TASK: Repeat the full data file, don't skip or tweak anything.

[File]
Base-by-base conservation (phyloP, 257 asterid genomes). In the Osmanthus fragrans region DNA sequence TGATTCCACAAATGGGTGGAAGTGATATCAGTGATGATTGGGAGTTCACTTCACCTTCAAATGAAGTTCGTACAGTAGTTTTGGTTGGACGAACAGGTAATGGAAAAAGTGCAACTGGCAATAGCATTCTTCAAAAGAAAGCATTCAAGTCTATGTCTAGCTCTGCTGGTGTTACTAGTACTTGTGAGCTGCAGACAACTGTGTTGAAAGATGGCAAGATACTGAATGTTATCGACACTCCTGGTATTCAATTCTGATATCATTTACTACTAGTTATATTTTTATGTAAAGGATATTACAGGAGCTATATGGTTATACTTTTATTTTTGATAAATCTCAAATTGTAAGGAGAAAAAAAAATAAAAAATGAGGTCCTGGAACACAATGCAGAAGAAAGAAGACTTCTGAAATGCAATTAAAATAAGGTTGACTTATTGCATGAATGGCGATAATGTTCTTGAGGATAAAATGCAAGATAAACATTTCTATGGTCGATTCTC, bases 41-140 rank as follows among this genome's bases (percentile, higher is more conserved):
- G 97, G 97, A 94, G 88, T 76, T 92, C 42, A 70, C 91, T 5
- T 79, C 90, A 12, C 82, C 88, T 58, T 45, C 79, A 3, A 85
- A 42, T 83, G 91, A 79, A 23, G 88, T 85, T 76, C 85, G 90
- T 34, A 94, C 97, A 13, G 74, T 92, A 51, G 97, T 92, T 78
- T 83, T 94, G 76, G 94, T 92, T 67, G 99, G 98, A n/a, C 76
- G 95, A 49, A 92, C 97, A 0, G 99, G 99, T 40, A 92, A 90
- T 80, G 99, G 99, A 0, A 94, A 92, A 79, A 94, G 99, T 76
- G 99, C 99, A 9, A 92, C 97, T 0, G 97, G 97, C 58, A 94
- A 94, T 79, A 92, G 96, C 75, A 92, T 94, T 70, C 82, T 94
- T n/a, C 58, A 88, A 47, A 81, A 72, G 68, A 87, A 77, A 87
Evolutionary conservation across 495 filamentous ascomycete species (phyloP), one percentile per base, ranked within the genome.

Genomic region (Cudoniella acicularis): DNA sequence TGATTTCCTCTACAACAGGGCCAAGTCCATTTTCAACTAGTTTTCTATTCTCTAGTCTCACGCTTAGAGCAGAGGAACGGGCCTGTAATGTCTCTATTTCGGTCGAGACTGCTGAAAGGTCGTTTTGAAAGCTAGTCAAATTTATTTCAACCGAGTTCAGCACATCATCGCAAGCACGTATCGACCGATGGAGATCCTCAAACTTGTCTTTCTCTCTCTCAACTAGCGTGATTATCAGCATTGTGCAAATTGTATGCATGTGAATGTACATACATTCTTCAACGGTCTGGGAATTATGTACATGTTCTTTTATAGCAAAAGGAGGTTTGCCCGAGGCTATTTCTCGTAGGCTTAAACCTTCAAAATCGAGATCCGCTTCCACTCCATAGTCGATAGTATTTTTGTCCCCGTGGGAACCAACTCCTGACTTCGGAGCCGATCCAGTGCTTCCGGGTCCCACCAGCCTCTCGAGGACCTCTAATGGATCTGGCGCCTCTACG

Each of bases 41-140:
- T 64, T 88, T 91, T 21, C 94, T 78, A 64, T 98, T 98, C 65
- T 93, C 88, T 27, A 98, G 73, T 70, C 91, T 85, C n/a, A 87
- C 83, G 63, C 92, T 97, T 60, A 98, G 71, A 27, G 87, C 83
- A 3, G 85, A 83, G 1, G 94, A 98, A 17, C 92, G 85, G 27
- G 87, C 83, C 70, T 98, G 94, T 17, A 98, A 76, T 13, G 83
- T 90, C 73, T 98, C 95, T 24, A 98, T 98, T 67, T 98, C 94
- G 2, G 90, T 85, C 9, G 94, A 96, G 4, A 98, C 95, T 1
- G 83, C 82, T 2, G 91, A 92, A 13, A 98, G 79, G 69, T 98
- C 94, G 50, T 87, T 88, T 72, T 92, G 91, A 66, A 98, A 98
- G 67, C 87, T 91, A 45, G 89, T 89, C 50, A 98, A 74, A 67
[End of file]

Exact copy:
Base-by-base conservation (phyloP, 257 asterid genomes). In the Osmanthus fragrans region DNA sequence TGATTCCACAAATGGGTGGAAGTGATATCAGTGATGATTGGGAGTTCACTTCACCTTCAAATGAAGTTCGTACAGTAGTTTTGGTTGGACGAACAGGTAATGGAAAAAGTGCAACTGGCAATAGCATTCTTCAAAAGAAAGCATTCAAGTCTATGTCTAGCTCTGCTGGTGTTACTAGTACTTGTGAGCTGCAGACAACTGTGTTGAAAGATGGCAAGATACTGAATGTTATCGACACTCCTGGTATTCAATTCTGATATCATTTACTACTAGTTATATTTTTATGTAAAGGATATTACAGGAGCTATATGGTTATACTTTTATTTTTGATAAATCTCAAATTGTAAGGAGAAAAAAAAATAAAAAATGAGGTCCTGGAACACAATGCAGAAGAAAGAAGACTTCTGAAATGCAATTAAAATAAGGTTGACTTATTGCATGAATGGCGATAATGTTCTTGAGGATAAAATGCAAGATAAACATTTCTATGGTCGATTCTC, bases 41-140 rank as follows among this genome's bases (percentile, higher is more conserved):
- G 97, G 97, A 94, G 88, T 76, T 92, C 42, A 70, C 91, T 5
- T 79, C 90, A 12, C 82, C 88, T 58, T 45, C 79, A 3, A 85
- A 42, T 83, G 91, A 79, A 23, G 88, T 85, T 76, C 85, G 90
- T 34, A 94, C 97, A 13, G 74, T 92, A 51, G 97, T 92, T 78
- T 83, T 94, G 76, G 94, T 92, T 67, G 99, G 98, A n/a, C 76
- G 95, A 49, A 92, C 97, A 0, G 99, G 99, T 40, A 92, A 90
- T 80, G 99, G 99, A 0, A 94, A 92, A 79, A 94, G 99, T 76
- G 99, C 99, A 9, A 92, C 97, T 0, G 97, G 97, C 58, A 94
- A 94, T 79, A 92, G 96, C 75, A 92, T 94, T 70, C 82, T 94
- T n/a, C 58, A 88, A 47, A 81, A 72, G 68, A 87, A 77, A 87
Evolutionary conservation across 495 filamentous ascomycete species (phyloP), one percentile per base, ranked within the genome.

Genomic region (Cudoniella acicularis): DNA sequence TGATTTCCTCTACAACAGGGCCAAGTCCATTTTCAACTAGTTTTCTATTCTCTAGTCTCACGCTTAGAGCAGAGGAACGGGCCTGTAATGTCTCTATTTCGGTCGAGACTGCTGAAAGGTCGTTTTGAAAGCTAGTCAAATTTATTTCAACCGAGTTCAGCACATCATCGCAAGCACGTATCGACCGATGGAGATCCTCAAACTTGTCTTTCTCTCTCTCAACTAGCGTGATTATCAGCATTGTGCAAATTGTATGCATGTGAATGTACATACATTCTTCAACGGTCTGGGAATTATGTACATGTTCTTTTATAGCAAAAGGAGGTTTGCCCGAGGCTATTTCTCGTAGGCTTAAACCTTCAAAATCGAGATCCGCTTCCACTCCATAGTCGATAGTATTTTTGTCCCCGTGGGAACCAACTCCTGACTTCGGAGCCGATCCAGTGCTTCCGGGTCCCACCAGCCTCTCGAGGACCTCTAATGGATCTGGCGCCTCTACG

Each of bases 41-140:
- T 64, T 88, T 91, T 21, C 94, T 78, A 64, T 98, T 98, C 65
- T 93, C 88, T 27, A 98, G 73, T 70, C 91, T 85, C n/a, A 87
- C 83, G 63, C 92, T 97, T 60, A 98, G 71, A 27, G 87, C 83
- A 3, G 85, A 83, G 1, G 94, A 98, A 17, C 92, G 85, G 27
- G 87, C 83, C 70, T 98, G 94, T 17, A 98, A 76, T 13, G 83
- T 90, C 73, T 98, C 95, T 24, A 98, T 98, T 67, T 98, C 94
- G 2, G 90, T 85, C 9, G 94, A 96, G 4, A 98, C 95, T 1
- G 83, C 82, T 2, G 91, A 92, A 13, A 98, G 79, G 69, T 98
- C 94, G 50, T 87, T 88, T 72, T 92, G 91, A 66, A 98, A 98
- G 67, C 87, T 91, A 45, G 89, T 89, C 50, A 98, A 74, A 67